With New York recovering from the shock of Eliot Spitzer’s disgraceful fall from power, David Paterson’s inaugural speech as the state’s 55th governor struck just the right tone, opening a path to a new approach to working together with his colleagues in Albany. What a relief from the combative, take-no-prisoners style of Mr. Spitzer’s own inaugural address a little over a year ago, which he delivered on the back of a landslide mandate from New York voters which he would so recklessly squander.
Time will tell if the avuncular, gently self-mocking Mr. Paterson will lead Albany out of the mess that Mr. Spitzer only made worse by his bullying tactics. But Governor Paterson’s commitment to work with, rather than against, leaders of the Legislature bodes well. While his vision for the next several months has yet to be spelled out, he has already shown good judgment in his explicit call for adjusting the 2008 budget proposed by ex-Governor Spitzer. In particular, he stressed the importance of immediately cutting costs to deal with an economy he described as “reeling.”
It is reassuring that the new governor intends to take a hard look at the state budget and to make the tough decisions that will be needed to help the state get through a period of some economic uncertainty. To list just one challenge emerging from the current market woes, bonuses for financial-sector employees will be shrinking and, as a result, state income taxes will be affected. As a Democrat from Harlem, Mr. Paterson is also well positioned to fight for the city’s interests, to understand that a vibrant city directly fuels the state economy and to do battle against those upstate/suburban forces who like to slam the city with taxes to make up for their own economic woes.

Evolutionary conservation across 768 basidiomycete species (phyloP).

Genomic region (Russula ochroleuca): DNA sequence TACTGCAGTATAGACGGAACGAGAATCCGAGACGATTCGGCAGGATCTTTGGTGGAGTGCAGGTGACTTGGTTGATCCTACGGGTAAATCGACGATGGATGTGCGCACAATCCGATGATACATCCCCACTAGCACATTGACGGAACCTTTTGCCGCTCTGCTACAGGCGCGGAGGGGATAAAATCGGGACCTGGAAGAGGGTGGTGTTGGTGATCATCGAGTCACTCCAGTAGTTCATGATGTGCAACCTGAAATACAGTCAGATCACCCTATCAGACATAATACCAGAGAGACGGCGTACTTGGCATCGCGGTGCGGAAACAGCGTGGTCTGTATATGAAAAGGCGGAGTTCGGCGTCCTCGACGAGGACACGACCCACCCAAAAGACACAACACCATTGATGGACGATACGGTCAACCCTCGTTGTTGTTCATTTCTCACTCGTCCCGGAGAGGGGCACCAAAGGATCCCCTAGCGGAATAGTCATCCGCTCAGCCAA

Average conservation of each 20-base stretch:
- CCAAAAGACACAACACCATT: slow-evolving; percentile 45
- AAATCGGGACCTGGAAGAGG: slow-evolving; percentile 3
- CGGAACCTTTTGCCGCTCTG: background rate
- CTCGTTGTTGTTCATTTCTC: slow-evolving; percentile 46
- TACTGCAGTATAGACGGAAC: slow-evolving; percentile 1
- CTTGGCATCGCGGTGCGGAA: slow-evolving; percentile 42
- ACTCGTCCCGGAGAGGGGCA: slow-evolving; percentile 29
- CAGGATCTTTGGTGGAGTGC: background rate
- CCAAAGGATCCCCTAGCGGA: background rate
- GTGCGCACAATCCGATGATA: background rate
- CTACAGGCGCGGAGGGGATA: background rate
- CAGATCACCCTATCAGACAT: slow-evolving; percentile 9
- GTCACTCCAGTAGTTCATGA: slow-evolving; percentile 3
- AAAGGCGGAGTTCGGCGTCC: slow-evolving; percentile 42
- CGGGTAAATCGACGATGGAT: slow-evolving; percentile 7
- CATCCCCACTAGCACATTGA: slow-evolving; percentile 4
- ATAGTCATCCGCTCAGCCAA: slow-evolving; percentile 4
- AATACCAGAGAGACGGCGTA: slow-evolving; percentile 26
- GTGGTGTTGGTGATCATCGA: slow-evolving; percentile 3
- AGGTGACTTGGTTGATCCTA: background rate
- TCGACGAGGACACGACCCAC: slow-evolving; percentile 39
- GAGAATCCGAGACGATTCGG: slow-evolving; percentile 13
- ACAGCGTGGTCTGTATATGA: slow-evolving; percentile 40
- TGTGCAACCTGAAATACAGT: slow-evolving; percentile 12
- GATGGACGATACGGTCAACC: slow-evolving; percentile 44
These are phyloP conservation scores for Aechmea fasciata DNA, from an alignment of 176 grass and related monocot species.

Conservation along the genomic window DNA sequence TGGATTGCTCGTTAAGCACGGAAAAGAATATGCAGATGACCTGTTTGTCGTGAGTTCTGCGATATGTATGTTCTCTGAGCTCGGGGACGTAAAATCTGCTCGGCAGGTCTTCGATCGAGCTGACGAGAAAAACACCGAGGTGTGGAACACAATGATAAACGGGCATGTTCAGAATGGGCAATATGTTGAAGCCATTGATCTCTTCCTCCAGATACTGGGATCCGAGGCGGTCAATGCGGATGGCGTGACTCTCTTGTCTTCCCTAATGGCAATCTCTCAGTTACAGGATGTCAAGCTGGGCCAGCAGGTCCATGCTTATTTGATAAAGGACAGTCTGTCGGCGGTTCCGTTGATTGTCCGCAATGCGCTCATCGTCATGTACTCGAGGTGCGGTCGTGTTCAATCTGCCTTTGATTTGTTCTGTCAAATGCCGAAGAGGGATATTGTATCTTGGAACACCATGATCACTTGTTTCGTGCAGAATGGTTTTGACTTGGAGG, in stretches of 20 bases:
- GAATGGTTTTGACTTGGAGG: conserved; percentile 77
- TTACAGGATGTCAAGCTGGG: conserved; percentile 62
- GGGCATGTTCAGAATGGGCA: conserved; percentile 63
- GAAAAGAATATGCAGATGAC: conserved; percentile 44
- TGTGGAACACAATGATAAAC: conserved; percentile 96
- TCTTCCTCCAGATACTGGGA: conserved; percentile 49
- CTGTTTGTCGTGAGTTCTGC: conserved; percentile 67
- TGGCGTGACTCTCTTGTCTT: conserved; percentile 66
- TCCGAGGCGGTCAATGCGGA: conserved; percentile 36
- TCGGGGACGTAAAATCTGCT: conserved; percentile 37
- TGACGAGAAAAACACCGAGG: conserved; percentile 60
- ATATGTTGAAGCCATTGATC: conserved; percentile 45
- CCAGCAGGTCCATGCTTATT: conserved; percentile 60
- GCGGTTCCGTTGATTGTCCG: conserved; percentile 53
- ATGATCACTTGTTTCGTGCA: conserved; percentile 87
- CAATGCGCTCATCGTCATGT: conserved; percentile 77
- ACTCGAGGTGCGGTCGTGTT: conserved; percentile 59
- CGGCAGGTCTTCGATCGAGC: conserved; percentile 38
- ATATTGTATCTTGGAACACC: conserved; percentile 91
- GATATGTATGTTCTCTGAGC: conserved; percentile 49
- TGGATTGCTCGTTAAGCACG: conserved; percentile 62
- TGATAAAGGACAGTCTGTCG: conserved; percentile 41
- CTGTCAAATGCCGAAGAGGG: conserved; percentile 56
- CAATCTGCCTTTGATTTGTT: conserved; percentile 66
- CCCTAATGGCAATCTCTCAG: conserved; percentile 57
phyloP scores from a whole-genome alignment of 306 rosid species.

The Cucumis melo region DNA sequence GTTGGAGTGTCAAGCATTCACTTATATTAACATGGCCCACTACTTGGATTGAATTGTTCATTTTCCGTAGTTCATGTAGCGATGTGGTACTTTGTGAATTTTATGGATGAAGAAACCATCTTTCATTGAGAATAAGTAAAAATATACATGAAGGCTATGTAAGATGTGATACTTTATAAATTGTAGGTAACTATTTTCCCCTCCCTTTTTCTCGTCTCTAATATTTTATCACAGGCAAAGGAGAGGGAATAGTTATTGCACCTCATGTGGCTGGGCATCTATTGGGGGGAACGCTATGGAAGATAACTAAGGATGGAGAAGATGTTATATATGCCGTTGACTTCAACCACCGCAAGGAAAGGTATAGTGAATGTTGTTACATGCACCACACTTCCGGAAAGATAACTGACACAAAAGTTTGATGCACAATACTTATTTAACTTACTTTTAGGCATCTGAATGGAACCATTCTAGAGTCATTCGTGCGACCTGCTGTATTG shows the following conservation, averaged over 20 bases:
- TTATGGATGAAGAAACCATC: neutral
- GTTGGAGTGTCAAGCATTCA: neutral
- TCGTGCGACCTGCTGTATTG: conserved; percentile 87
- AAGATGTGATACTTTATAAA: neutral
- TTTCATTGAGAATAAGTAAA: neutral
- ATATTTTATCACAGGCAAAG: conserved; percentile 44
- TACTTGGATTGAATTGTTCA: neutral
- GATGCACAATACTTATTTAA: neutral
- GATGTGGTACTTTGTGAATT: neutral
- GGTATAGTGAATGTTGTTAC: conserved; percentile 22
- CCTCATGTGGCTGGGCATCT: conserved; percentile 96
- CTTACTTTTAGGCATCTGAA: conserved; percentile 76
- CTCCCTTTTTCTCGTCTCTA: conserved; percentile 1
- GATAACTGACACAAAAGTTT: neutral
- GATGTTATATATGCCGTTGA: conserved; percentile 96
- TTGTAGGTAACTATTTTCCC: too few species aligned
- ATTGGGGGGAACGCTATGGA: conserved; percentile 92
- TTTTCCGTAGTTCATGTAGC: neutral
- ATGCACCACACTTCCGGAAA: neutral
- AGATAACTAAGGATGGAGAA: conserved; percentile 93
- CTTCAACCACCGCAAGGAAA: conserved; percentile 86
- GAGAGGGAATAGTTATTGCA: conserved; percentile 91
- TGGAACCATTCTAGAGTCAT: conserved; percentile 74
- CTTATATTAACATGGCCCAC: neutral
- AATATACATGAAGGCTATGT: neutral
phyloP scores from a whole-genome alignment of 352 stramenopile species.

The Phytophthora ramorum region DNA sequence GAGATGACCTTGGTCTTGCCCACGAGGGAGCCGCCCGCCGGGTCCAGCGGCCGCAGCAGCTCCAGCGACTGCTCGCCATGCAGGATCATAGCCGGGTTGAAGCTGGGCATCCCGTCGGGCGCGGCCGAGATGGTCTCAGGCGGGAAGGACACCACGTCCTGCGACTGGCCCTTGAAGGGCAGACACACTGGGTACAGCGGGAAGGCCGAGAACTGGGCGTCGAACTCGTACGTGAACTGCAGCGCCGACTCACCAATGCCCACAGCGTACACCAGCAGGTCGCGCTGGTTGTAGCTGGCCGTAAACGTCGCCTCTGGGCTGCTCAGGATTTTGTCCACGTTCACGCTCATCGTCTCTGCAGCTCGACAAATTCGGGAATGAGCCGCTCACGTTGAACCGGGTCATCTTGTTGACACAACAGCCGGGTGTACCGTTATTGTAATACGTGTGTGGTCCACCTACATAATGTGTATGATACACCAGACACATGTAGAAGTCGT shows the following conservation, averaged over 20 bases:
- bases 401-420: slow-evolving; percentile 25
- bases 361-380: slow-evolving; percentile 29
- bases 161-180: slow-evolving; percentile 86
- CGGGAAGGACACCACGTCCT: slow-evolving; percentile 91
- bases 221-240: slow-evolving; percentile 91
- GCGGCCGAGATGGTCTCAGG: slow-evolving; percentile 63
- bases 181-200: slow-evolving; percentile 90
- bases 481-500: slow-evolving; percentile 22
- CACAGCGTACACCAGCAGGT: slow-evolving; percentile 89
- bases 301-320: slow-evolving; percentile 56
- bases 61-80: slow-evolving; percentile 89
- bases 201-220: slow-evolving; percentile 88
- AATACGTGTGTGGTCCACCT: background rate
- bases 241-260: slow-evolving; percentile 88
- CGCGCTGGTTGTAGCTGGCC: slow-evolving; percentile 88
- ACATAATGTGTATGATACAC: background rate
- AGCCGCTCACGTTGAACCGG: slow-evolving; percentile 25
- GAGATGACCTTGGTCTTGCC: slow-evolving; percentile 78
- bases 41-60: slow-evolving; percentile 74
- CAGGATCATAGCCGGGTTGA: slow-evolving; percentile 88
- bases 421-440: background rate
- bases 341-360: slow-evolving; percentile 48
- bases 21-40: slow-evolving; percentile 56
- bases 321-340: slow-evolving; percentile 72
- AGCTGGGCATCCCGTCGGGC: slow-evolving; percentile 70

Mr. Paterson has an extraordinary amount of goodwill to draw upon. The Republican and Democratic legislative leaders want him to succeed and have conveyed strong support for him. After Mr. Spitzer’s misguided prosecutorial approach to governing, Governor Paterson stands to represent a new era of cooperation and uplift.
But Governor Paterson surely knows that without tough, disciplined and prudent fiscal management, an era of goodwill be as pointless and unproductive as Eliot Spitzer’s reign of rage.